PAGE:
SLCPD ‘confident’ 6 people were involved in woman’s 2019 killing. No one has been arrested.

The suspects have been questioned, but none of them has been charged.

(Leah Hogsten | The Salt Lake Tribune) Marie Leavitt, the mother of Blaire Leavitt in the photograph at right, who was shot and killed July 27, 2019, at the Apartments on the Green, 1211 N. Redwood Road, pleaded for anyone who has more information regarding her daughter's homicide to come forward to Salt Lake City police during a press conference, February 15, 2022.

Salt Lake City Police have identified six suspects in the 2019 killing of a Rose Park woman, investigators announced Tuesday.

Kathryn Blaire Leavitt, 27, was shot and killed in her Redwood Road apartment on the morning of July 27, 2019. In the more than two years since then, no suspects have been arrested in her death. But officials said the six people who police identified Tuesday have been questioned.

“Blaire was very, very loved, and still is,” Leavitt’s mother, Marie Leavitt, said during a Tuesday news conference. “I’ve waited two and a half years for this day, and I’m not going to give up until these people — all of them, all the cowards out there — have been brought to justice.”

SLCPD investigations division Capt. Victor Siebeneck said the suspects, who are from Utah and California, all had “some role, or some responsibility” in Leavitt’s slaying. He urged them to come forward and tell police what happened that night.

“All six of these suspects — we are very confident— were present, or like I said, have some role,” Siebeneck said. “One of these suspects is responsible for Miss Blair’s murder. One of these suspects pointed a handgun at her, pulled the trigger and fired the bullet that killed Ms. Leavitt.”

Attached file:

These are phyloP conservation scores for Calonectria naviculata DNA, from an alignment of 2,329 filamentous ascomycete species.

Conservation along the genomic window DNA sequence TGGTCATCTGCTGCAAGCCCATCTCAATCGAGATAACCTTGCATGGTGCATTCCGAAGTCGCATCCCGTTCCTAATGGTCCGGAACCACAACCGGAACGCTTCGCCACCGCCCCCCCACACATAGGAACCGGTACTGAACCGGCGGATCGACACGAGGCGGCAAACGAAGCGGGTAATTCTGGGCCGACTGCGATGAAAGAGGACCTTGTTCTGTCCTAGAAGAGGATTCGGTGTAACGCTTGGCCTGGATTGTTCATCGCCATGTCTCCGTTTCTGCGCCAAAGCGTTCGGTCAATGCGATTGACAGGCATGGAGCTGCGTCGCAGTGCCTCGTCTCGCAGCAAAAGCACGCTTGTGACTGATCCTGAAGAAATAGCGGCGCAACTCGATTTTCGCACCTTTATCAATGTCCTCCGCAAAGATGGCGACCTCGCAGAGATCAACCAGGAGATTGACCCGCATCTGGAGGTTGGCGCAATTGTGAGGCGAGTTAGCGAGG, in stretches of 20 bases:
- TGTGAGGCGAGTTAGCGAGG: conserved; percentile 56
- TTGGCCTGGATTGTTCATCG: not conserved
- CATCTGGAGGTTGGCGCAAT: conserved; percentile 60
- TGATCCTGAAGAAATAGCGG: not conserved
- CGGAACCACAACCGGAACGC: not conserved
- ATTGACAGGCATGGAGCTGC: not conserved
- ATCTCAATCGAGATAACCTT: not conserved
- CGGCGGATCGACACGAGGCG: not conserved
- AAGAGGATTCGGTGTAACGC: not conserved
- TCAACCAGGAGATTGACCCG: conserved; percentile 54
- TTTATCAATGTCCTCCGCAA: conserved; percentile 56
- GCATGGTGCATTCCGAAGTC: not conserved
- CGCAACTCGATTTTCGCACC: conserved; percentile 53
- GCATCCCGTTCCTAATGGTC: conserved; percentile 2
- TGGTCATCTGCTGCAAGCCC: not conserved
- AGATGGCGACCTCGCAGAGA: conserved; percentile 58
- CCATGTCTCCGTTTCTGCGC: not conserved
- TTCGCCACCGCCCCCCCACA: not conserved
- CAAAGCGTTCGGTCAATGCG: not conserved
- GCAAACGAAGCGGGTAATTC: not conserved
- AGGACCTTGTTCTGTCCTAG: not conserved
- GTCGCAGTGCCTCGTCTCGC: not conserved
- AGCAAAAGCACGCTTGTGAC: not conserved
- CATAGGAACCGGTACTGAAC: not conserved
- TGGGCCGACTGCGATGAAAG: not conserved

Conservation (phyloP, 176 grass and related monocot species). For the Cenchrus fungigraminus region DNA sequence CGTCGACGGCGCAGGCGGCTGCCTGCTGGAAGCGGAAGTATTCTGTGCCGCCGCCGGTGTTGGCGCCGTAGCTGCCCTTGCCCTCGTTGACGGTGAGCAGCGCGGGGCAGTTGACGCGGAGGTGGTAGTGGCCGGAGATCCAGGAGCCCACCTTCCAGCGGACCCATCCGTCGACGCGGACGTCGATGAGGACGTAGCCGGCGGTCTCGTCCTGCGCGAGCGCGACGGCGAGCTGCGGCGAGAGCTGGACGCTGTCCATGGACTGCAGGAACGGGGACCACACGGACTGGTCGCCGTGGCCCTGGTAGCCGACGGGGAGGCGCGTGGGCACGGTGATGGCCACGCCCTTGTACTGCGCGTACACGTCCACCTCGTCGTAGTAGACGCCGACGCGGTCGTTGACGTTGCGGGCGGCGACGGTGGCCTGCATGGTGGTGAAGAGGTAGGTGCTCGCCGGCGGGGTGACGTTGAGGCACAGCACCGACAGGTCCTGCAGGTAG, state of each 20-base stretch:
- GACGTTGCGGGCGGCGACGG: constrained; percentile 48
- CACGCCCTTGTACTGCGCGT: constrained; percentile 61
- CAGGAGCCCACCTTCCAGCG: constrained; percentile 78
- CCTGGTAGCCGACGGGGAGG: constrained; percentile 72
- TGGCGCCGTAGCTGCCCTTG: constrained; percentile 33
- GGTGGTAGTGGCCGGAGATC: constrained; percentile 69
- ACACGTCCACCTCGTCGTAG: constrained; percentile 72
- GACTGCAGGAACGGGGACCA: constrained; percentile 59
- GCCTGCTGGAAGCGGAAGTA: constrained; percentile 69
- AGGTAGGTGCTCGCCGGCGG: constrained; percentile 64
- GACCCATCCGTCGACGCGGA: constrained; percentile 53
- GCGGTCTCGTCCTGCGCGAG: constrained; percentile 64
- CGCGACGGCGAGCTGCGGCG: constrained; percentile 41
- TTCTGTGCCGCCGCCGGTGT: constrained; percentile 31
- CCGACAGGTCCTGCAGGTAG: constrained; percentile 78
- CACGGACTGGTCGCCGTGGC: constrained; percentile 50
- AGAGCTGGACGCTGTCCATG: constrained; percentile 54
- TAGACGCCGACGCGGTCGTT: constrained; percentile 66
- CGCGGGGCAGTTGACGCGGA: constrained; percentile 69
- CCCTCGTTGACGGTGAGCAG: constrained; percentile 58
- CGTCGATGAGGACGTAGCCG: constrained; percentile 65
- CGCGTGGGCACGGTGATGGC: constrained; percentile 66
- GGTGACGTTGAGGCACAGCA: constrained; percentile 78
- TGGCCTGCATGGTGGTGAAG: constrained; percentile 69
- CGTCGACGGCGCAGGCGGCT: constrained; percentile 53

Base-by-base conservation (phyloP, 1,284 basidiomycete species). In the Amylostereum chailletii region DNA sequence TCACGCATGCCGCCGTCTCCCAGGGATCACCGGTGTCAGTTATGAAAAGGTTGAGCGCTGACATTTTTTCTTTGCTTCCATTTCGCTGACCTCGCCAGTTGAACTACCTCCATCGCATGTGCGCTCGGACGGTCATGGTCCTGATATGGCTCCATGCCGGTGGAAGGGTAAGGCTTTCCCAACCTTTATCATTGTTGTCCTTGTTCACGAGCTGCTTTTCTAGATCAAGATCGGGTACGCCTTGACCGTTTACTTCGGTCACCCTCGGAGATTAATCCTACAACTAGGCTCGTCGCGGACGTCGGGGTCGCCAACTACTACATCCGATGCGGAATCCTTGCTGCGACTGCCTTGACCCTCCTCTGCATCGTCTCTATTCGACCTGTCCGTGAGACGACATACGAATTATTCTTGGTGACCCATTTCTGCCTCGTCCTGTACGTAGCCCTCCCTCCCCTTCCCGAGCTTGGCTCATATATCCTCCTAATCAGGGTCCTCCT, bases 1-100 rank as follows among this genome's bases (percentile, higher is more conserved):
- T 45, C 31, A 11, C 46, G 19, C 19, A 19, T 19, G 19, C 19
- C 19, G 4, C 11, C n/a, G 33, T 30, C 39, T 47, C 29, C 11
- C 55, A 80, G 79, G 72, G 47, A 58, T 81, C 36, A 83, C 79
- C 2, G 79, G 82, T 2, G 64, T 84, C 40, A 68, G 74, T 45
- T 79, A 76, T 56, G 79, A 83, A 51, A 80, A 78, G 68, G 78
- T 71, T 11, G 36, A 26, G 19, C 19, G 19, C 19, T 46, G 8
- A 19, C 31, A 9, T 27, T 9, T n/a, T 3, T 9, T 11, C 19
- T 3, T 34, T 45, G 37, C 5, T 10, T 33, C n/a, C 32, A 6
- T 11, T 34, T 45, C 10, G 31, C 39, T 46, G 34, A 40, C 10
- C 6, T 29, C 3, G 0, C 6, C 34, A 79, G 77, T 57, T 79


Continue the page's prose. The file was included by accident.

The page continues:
None of the suspects has been charged, and no warrants have been filed for their arrest. The Salt Lake Tribune typically does not identify suspects unless they have been charged with a crime.

Salt Lake City police have not brought the case to the Salt Lake County District Attorney’s office for a formal screening of charges, a spokesperson with the office said Tuesday.

Paul G. Cassell, a former federal judge in Utah and a professor at the University of Utah’s S.J. Quinney College of Law, said the department’s actions in releasing the identities of the suspects — and stating that they are confident the suspects were involved in the crime — before they have been arrested or charged is somewhat unusual, but legal.

“There can be situations where, even before filing, the police are looking for public’s help, and that seems to be what was going on here,” Cassell said.

Salt Lake City police did not say Tuesday how they reportedly linked all six people to the crime or identified them as suspects. The case remains under investigation.

Anyone with information about the case may call SLCPD at 801-799-3000.